Interview by Malicia Dabrowicz (Vanadian Avenue)
As always we are determined to bring you the hottest news from independent circuit: the bands that are worth knowing, the singles that everyone will be talking about and events that you have to mark in your calendar. So it`s our pleasure to shine a light on Hull`s new hope and glory – Unwired Society. The trio just released their debut single and will stream a whole concert on 22nd January in help of Music Venue Trust. We sat down with Dylan, Lydia and Max to talk about their influences, their studio habits and how the City of Culture is shaping them as artists and musicians.
Pandemic or not, the music business is in constant motion and new bands are its lifeblood. Please introduce us to Unwired Society. Who is in the band and where do you come from?
Dylan Burton: Unwired Society are a three piece band from Hull. The band consists of myself on guitar/vocals and my two best friends: Lydia Sioux on bass and Max James on drums. These two joined the band in late 2019, early 2020 and since then I feel like the band is doing better than ever in terms of achieving things that I envisioned when starting the band back in 2018.
‘Wall of Noise’, your debut single was released on 15th of January. Tell us more about the song. What’s the story hidden behind the punk harmonies and quick riffs?
Dylan Burton: ‘Wall of Noise’ was the first song that the band jammed at our first rehearsal. It’s a political driven song that very much describes the state of the UK and encourages people to stand up against the higher ups. Often in election time, many people don’t vote because they feel like it won’t make a difference. They just turn a blind eye, which can feel like a good reason because the UK has been suffering with the same issues for many years. But to me it seems like things just keep getting worse with every election! I’ve heard people say they’re not into politics and will straight up ignore it. The media can also be a big factor in putting people off or even luring people into voting for the wrong party. The song refers to the media and how it throws so much at people. Often articles and information will contradict each other so you’ll sit there wondering what’s genuine or if any of it is genuine at all.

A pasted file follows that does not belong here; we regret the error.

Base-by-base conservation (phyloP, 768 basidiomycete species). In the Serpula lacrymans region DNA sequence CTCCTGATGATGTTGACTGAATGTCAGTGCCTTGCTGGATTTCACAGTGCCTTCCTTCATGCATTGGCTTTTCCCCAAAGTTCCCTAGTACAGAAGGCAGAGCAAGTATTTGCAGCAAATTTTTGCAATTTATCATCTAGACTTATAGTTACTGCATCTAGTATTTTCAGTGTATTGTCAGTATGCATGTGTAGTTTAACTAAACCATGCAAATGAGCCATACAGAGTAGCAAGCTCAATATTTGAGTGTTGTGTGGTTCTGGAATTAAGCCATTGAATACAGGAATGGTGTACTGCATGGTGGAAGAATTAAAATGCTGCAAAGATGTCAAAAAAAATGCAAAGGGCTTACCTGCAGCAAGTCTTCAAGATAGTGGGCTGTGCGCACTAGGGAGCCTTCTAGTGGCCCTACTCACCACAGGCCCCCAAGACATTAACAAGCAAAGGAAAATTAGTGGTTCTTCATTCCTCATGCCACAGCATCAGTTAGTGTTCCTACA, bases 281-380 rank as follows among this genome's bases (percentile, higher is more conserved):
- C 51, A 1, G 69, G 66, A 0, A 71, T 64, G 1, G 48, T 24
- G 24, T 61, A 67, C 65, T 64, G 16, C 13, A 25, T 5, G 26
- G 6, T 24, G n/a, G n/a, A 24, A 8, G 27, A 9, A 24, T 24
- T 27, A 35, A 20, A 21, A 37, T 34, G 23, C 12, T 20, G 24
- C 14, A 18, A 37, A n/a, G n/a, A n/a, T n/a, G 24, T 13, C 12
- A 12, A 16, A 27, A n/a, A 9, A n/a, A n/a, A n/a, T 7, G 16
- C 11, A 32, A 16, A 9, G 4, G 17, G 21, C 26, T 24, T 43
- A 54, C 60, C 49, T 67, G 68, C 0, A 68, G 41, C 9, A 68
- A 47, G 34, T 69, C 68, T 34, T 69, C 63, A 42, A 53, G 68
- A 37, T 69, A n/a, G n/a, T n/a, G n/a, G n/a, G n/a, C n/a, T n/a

Do you remember how the song was composed?
Dylan Burton: The bass line was created by our original bass player but it was placed in a different part of the song. Once Lydia joined, she would play it during the verses and I decided that’s where it should be. I then based the vocal melody following that bass line. The chorus had a different chord progression that I thought was a bit lackluster on its own so I combined it with another chord progression which transformed it into the chorus you hear now. Once Max joined, his drums changed the vibe of the song in a way that I was loving. It added more energy and dynamics and I just knew once I heard the first demo that it was going to be a definite first single.
Unwired Society sounds like a cross of early-days Rancid and pre-‘Dookie’ era Green Day. Your accents betray you, but if we were to judge you by your sound only, we’d say you are straight Outta Orange County, California. What are your influences?